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Weekly Resin Report: Spot Prices Mixed as July Drew to a Close

Image: Peshkov/Adobe Stock weekly resin report stock image
Spot polyethylene grades held steady to a penny higher, while polypropylene grades slipped a couple of cents. 

Resin trading activity stayed in the slow lane during the second half of July. There was a better flow of domestic supply, which was met by sporadic demand surges; spot prices were mixed as July came to a close, reports the PlasticsExchange in its Market Update.

Spot polyethylene (PE) grades held steady to a penny higher, while polypropylene (PP) grades slipped a couple of cents. Completed volumes and performance at the PlasticsExchange trading desk ran well above year-ago levels but only tallied around its 2021 average. Although activity has slowed, resin is still priced at historically lofty levels and remains in the vicinity of the records established during the first half of the year. Sentiment is shifting, however, as production and inventories have made great strides toward recovery. While numerous producers remain on force majeure and/or allocation, more demand is being satisfied by contracts, which is generating fewer urgent spot orders while other supply options also become available. This has brought meaningful resistance to high asking prices and, in many cases, suppliers have acquiesced by easing pricing to complete transactions. 

Producers had nominated an average $0.05/lb price increase for July PE contracts, but even as the month has essentially ended, contracts have not been fully settled. Some participants believe contracts should roll flat; others believe the increase will take hold. We can envision a rare split result, with still scarce high-density (HD) PE resins taking the increase while low-density (LD) and linear-low-density (LLD) PE grades, which seem more balanced, roll flat, writes the PlasticsExchange. If the increase does not fully confirm for July, producers will take another swing at it in August. In case another major supply issue arises, another nickel rise is already nominated. PP contracts rose $0.02/lb in line with the rise in propylene contracts, but the $0.05/lb margin enhancer was pushed off for another attempt in August.

Resin imports stall

Resin imports, which have served as a relief valve for buyers, have hit the brakes. July saw a severe slowdown in new US orders for overseas resins that have yet to ship. The soaring cost of ocean freight and logistics delays have gotten out of hand, severely crimping traders’ incentives for more imports. Some shipping lanes have surpassed $15K/container (more than $0.30/lb), along with extended transit times, long port delays, and massive demurrage fees. Asian resin suppliers and ocean freight brokers clearly felt the sting and were seen lowering asking prices and freight rates late in the month trying to lure buyers back to deal. However, those caught up with late deliveries have generally opted to wait until the logistics mess clears before diving back in with another round of orders. They are also waiting to see if better domestic resin availability develops.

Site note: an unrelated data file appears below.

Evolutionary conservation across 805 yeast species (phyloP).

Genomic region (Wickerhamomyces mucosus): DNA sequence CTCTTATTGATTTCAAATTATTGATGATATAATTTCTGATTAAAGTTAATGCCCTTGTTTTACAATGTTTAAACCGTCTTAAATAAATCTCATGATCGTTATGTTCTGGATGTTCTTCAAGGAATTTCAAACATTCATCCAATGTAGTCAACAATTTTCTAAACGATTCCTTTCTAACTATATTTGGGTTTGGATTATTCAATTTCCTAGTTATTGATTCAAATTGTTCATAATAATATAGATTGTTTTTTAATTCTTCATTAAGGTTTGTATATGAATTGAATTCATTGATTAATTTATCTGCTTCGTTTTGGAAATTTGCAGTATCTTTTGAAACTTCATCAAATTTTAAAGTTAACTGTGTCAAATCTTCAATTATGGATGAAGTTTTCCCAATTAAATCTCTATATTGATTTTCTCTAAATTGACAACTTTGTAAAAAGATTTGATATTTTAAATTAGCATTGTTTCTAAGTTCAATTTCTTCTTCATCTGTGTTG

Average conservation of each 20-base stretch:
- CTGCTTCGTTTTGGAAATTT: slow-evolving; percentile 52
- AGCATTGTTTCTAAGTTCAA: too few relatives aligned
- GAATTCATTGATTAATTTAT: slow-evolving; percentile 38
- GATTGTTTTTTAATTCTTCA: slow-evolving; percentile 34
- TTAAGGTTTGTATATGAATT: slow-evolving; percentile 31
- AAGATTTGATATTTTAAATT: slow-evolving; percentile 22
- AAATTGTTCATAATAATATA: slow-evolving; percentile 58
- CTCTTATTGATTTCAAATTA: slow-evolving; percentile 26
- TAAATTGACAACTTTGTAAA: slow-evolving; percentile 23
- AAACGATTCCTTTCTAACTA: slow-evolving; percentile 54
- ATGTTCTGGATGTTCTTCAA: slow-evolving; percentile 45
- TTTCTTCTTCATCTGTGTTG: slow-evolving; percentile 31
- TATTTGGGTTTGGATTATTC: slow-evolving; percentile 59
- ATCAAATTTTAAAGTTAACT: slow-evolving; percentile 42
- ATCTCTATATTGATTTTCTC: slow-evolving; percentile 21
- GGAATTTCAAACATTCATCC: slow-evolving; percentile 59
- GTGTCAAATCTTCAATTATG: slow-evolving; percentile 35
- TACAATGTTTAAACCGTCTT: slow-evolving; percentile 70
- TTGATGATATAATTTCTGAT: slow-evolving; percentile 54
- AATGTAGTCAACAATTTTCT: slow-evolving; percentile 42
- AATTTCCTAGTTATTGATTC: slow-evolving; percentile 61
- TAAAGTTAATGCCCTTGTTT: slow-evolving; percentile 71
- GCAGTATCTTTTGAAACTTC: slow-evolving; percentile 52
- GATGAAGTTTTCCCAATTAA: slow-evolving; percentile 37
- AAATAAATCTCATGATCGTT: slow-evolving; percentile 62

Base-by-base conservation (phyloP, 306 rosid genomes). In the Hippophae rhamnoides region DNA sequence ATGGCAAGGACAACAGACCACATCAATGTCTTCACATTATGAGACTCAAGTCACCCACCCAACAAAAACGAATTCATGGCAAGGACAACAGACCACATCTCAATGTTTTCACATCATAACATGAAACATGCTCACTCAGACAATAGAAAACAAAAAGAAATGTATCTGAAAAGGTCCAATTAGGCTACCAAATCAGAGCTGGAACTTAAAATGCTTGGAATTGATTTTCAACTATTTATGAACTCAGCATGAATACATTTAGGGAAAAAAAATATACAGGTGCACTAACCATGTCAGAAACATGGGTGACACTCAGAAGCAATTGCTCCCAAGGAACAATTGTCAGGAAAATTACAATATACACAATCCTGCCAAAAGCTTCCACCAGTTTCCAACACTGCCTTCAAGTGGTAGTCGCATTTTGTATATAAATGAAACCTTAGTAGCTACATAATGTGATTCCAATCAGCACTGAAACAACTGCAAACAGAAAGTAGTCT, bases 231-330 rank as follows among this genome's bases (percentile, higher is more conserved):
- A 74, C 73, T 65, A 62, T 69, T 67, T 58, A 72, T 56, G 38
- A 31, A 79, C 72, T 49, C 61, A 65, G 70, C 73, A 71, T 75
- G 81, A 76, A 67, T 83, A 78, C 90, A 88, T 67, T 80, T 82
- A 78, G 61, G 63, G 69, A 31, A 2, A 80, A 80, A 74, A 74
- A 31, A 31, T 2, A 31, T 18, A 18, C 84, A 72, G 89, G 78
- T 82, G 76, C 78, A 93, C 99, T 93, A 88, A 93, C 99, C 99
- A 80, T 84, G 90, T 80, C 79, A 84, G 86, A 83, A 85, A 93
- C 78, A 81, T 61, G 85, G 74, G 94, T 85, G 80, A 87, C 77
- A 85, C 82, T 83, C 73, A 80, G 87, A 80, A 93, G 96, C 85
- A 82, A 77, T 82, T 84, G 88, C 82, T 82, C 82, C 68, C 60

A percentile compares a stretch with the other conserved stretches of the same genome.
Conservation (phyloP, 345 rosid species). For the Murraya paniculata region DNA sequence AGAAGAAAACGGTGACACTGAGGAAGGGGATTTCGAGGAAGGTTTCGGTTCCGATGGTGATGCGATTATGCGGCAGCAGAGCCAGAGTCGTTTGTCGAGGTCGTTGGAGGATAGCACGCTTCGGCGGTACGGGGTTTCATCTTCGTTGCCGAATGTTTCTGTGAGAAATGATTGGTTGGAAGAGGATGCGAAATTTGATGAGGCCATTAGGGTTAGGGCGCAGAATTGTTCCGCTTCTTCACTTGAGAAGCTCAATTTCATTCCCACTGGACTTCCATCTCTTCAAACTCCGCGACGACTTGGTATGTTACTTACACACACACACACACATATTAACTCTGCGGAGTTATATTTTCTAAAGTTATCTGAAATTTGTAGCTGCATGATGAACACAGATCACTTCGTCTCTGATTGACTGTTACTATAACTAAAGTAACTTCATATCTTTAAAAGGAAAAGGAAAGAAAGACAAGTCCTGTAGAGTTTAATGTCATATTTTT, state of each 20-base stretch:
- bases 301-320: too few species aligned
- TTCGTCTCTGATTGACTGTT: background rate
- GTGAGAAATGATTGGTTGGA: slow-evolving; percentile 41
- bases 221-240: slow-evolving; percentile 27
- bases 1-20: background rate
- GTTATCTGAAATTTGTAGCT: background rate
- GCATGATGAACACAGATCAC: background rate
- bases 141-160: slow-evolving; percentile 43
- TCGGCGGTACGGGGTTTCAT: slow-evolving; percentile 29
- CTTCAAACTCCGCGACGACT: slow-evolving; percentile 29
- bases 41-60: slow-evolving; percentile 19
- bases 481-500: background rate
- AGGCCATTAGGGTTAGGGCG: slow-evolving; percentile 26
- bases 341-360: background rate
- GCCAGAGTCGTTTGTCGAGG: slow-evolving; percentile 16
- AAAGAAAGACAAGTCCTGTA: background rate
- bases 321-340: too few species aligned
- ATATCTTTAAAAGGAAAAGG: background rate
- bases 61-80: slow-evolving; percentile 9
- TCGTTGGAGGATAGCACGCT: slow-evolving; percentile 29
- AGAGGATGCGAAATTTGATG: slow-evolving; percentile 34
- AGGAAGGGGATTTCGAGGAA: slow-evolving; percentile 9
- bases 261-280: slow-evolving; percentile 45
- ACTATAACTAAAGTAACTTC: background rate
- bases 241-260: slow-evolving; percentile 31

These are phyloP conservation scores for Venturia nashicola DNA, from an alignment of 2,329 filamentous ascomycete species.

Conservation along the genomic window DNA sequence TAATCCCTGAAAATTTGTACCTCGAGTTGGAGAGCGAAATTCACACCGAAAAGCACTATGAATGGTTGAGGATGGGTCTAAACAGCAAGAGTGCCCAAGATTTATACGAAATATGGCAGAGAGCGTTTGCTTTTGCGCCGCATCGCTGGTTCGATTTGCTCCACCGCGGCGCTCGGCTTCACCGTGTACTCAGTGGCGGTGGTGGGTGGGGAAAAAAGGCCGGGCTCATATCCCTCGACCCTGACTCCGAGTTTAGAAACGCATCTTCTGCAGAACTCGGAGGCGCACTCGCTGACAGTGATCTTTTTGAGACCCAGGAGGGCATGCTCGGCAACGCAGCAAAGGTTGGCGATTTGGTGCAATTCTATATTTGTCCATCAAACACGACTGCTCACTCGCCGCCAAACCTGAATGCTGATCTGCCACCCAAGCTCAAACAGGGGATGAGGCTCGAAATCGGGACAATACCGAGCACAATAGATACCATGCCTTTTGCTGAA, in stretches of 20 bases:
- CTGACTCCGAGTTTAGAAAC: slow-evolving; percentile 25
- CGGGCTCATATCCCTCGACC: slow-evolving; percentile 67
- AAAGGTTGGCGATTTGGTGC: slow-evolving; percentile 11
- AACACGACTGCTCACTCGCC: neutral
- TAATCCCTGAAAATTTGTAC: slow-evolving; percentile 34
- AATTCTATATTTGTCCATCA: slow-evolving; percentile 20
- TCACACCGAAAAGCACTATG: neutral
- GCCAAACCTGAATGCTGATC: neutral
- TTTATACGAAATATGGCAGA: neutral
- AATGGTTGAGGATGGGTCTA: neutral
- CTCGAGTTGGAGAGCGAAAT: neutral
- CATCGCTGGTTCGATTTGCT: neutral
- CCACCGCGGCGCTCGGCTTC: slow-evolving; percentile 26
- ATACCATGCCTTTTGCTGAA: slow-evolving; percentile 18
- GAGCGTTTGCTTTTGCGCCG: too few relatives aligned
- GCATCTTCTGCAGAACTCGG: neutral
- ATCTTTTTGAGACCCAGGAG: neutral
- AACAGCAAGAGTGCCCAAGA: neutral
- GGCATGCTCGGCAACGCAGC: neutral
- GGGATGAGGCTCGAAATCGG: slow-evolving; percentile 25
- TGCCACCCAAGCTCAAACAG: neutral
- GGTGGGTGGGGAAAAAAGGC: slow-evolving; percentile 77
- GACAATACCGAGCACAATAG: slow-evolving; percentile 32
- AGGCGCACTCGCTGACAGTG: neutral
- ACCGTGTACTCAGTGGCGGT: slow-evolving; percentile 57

Despite resistance to price and a shifting in buyer sentiment, the fact remains that spot material in the United States is still very hard to come by and not readily available across the full slate of commodity grades, let alone specific brands, according to the PlasticsExchange. Producers are working toward rebuilding stockpiles, and industry data has shown significant recovery in collective producer inventories. PP has risen back above pre-February storm levels, and another large monthly build could vault PE inventories into record territory. The rebuilding of inventory also comes partly as a buffer to counter the potential of production disruptions from both upcoming planned maintenance and the chance of unplanned outages. 

Resin production margins remain phenomenal, so incentives are to run reactors hard. However, the stockpiling of pellets cannot go on forever as storage and supply/demand/price fundamentals have their limits. Indeed, the PlasticsExchange has seen producers become more aggressive, with railcar demurrage policies urging quicker turnaround of these valuable rolling storage units. Absent additional production issues, at some point producers will need to heavily ramp up exports again. However, the visibility of high-volume incremental export sales and associated pricing could be detrimental to elevated and coveted domestic pricing. There is a delicate balance to navigate; in the meantime, inventories for some materials are beginning to bulge.

PE production recovering, but prices remain high

PE trading remained healthy the last half of July. While production has been recovering and upstream inventories are swelling, overall spot resin continued to be snugly supplied, keeping prices buoyed near record levels, according to the resin clearinghouse.